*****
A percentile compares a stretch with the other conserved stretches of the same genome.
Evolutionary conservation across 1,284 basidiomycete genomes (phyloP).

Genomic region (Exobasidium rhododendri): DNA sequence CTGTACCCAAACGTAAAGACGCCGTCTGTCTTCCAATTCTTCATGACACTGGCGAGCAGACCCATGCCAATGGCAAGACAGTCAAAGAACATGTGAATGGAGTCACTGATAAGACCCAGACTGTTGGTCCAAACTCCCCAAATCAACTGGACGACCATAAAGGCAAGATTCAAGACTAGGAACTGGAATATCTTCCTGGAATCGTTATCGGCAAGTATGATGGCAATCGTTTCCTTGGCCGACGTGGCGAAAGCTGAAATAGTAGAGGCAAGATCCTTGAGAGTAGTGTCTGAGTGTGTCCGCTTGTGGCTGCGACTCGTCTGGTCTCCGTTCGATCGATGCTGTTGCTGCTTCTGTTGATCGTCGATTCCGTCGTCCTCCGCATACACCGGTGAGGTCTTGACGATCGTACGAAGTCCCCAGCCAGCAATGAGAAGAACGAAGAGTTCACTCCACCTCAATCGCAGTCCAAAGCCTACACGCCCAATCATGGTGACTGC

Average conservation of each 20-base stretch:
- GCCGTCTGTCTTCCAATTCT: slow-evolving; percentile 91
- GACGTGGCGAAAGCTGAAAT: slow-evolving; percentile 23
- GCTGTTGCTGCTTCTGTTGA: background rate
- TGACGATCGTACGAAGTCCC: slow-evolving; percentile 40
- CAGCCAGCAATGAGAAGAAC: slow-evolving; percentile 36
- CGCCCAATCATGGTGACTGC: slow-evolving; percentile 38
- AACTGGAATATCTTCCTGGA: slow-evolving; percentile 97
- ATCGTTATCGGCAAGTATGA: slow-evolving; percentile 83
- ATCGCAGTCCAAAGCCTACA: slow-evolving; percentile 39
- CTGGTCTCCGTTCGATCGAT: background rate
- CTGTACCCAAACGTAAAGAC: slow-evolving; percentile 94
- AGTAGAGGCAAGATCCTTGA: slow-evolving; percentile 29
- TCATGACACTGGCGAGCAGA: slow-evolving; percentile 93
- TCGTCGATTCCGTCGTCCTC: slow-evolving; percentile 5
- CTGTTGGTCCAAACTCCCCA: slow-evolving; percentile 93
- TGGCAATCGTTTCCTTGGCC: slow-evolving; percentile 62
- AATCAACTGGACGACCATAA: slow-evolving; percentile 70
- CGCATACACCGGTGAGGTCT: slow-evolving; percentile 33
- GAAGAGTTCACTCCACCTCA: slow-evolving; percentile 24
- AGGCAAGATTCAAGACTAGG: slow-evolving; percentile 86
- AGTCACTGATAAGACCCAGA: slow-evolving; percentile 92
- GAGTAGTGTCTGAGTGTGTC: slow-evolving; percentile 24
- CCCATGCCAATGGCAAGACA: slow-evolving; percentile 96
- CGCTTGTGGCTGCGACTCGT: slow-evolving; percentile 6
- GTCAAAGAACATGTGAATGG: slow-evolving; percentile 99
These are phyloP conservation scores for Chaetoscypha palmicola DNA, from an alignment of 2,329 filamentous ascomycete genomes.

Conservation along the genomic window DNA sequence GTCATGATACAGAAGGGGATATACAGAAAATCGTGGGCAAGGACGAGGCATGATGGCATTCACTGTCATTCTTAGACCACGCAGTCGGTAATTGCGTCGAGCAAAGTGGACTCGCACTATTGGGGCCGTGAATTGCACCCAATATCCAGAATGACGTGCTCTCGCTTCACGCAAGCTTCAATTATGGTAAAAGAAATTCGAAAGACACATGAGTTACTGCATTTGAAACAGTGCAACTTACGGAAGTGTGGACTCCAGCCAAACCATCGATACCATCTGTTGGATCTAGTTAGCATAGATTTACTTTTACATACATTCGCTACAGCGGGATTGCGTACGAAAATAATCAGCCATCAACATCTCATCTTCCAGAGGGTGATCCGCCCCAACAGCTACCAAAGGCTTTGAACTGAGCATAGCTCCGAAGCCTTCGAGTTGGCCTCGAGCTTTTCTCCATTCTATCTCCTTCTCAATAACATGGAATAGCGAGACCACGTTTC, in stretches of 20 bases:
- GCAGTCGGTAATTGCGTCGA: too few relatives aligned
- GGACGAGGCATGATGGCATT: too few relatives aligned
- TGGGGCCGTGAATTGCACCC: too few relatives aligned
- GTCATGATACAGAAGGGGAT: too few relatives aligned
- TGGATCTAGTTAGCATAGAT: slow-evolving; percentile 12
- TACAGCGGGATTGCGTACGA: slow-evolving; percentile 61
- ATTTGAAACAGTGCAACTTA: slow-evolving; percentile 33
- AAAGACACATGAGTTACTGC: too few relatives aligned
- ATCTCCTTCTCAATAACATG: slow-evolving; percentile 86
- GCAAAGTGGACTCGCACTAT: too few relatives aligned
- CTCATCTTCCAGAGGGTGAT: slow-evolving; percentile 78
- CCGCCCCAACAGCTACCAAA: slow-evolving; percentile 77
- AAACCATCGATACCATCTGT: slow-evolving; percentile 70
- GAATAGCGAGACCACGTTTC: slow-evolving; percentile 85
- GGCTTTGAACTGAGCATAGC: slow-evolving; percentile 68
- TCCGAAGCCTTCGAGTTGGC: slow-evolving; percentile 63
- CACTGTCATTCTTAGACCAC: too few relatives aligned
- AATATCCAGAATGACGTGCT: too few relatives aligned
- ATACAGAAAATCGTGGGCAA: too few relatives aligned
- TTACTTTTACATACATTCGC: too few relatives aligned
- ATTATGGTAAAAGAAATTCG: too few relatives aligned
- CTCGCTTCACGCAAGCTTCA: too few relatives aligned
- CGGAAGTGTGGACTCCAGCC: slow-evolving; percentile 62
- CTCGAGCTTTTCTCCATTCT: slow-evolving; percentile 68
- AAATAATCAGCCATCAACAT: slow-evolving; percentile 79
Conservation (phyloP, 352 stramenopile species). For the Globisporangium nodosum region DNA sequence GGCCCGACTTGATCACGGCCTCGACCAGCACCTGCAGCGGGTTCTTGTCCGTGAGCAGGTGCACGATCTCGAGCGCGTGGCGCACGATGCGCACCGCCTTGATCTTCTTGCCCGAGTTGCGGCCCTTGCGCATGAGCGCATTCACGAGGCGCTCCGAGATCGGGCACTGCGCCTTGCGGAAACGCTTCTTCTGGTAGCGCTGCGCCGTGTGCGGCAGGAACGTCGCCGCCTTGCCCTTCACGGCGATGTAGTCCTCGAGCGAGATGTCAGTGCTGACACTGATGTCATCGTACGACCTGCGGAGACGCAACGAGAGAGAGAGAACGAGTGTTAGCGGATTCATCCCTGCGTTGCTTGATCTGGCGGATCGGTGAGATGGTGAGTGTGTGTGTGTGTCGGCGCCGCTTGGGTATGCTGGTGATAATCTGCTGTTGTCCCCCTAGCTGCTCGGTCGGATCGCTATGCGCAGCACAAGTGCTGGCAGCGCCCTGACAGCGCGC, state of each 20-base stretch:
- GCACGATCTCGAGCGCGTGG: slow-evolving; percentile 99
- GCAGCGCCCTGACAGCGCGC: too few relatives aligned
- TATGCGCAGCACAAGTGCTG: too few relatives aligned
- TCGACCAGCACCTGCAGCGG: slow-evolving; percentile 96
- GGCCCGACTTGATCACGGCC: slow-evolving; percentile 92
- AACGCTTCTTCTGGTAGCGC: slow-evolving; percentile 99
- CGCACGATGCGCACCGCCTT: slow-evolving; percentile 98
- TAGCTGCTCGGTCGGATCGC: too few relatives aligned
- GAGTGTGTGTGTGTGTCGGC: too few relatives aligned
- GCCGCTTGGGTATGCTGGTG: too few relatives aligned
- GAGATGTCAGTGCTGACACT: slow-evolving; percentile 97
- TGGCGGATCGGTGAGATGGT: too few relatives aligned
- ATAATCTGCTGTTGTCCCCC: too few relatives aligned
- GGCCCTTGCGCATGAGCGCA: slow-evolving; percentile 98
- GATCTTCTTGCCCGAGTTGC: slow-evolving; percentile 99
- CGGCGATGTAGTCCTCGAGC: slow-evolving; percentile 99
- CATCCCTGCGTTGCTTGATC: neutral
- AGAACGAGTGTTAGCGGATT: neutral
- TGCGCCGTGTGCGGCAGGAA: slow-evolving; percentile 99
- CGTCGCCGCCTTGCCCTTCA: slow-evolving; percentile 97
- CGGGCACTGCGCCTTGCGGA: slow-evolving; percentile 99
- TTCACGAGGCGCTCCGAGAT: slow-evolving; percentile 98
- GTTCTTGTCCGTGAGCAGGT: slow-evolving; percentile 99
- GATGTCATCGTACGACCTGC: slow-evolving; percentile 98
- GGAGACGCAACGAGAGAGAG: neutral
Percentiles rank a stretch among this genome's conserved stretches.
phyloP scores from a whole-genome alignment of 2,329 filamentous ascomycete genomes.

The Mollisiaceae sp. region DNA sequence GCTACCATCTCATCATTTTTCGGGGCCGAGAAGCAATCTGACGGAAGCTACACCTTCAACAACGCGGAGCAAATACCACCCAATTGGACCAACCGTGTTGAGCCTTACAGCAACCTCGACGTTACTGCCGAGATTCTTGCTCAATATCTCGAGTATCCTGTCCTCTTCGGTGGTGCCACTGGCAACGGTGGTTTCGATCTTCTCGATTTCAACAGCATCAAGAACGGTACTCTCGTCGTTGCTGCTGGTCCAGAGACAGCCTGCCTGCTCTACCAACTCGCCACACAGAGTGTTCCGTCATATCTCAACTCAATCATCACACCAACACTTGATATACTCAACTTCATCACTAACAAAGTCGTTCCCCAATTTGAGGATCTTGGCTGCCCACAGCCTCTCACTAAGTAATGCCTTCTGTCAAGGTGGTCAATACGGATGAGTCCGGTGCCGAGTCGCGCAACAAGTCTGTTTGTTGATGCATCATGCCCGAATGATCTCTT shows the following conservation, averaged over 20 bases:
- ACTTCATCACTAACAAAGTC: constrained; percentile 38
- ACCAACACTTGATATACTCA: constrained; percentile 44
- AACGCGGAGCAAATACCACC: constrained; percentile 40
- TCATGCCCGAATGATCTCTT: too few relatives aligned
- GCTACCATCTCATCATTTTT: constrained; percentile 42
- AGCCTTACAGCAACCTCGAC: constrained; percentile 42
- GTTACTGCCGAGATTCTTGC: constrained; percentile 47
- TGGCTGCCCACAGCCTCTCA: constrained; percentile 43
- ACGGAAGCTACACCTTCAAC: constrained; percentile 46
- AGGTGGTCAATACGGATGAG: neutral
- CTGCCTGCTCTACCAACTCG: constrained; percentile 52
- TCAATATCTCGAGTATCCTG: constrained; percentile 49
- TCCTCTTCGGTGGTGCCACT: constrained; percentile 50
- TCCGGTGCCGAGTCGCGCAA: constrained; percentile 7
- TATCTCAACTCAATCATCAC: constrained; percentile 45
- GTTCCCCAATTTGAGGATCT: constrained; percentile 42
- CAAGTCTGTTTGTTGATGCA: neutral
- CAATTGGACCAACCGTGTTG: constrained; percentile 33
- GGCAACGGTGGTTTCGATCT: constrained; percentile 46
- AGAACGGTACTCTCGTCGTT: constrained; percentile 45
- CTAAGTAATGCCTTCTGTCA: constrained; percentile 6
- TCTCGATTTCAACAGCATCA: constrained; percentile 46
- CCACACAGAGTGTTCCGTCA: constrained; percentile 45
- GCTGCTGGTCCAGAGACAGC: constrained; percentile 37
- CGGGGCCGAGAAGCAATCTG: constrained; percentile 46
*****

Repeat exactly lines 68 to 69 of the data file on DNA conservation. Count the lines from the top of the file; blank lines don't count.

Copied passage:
- GAGATGTCAGTGCTGACACT: slow-evolving; percentile 97
- TGGCGGATCGGTGAGATGGT: too few relatives aligned